Ally McCoist has said sorry after Rangers were found guilty of breaching Scottish Premier League rules - but does not believe an apology will be received from those who accused the club of outright cheating.
The oldco club were issued with a £250,000 fine on Thursday for failure to disclose payments to players in relation to Employee Benefit Trusts (EBTs) from 2000-2011. However, an independent commission appointed by the SPL rejected accusations that Rangers had fielded ineligible players or had gained an unfair competitive advantage.
Lord Nimmo Smith's verdict saw the Glasgow giants avoid the ultimate sanction of being stripped of up to five titles. McCoist said: "I'm not trying to belittle the guilty verdicts that have been found on us. We accept them and we apologise for them."
The Rangers boss added: "But in the grand scheme of things, the far bigger issue was the finger being pointed at us in terms of sporting integrity and trying to gain an unlawful advantage. In fact, cheating, which we felt was pretty out of order really. Thankfully, we have been totally vindicated and cleared in those cases."
He added: "I think in certain cases, we were being prejudged, yes. The only decision that really matters is Lord Nimmo Smith's, who has got a track record of making important decisions. I would imagine he's got the vast majority of them correct and we feel he's got this one correct as well."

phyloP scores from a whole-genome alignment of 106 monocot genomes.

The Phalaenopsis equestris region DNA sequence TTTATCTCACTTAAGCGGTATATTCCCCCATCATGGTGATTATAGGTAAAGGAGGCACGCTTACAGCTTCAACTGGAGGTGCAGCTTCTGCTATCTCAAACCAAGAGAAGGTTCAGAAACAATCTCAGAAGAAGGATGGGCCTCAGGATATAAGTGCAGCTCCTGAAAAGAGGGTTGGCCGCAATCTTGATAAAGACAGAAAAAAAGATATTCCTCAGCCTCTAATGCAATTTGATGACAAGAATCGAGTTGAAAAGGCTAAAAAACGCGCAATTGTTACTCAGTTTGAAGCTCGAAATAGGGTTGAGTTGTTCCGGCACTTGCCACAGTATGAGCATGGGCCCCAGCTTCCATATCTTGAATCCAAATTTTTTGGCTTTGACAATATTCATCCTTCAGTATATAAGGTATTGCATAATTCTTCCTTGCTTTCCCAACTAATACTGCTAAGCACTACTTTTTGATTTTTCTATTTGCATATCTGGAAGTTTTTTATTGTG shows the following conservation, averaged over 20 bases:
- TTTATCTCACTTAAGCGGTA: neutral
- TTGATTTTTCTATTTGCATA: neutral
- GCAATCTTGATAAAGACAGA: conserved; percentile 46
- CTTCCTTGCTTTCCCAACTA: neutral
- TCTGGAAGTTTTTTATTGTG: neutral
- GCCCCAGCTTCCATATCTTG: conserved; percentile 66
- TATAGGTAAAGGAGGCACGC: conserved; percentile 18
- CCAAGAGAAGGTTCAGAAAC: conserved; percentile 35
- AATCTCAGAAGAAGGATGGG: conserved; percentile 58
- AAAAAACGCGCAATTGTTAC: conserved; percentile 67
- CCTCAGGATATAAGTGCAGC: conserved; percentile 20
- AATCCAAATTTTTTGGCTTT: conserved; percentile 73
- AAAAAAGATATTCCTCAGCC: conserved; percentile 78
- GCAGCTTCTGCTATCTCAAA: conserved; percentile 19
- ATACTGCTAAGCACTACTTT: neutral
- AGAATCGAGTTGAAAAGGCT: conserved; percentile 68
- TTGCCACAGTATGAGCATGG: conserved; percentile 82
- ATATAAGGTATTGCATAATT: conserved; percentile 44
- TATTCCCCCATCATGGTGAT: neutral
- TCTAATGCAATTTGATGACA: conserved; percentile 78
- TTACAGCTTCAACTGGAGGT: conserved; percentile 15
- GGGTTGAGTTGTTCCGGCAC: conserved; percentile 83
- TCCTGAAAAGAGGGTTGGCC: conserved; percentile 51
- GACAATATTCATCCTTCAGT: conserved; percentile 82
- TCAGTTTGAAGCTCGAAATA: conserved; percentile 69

Asked if Rangers were due an apology, McCoist replied: "That might be the case but I wouldn't be holding my breath to be honest with you. Me, personally, I'm not looking for an apology from anybody. All we've wanted is the opportunity to move forward. It's been a black cloud hanging over the club for a while. It's now, in my opinion, dispersed and I want to move on."
McCoist believes Rangers' ability to move on will depend on the attitude of others but called for a line to be drawn for the good of the Scottish game.
He said: "There is still a lot of the 'My big brother is bigger than your big brother' mentality sadly. Whether we like it or not, there is a lot of bitterness and jealousy within Scottish football. There is nothing wrong with strong rivalry but there are parts of Scottish football we could do without.
"But I would like to think there are enough people with enough intelligence to realise, for the greater good of the game, that we all have to get on and move forward."
On whether Scottish football needs Rangers back at the top level, McCoist said: "I do believe that but I can guarantee you, we will never ask anyone for any favours."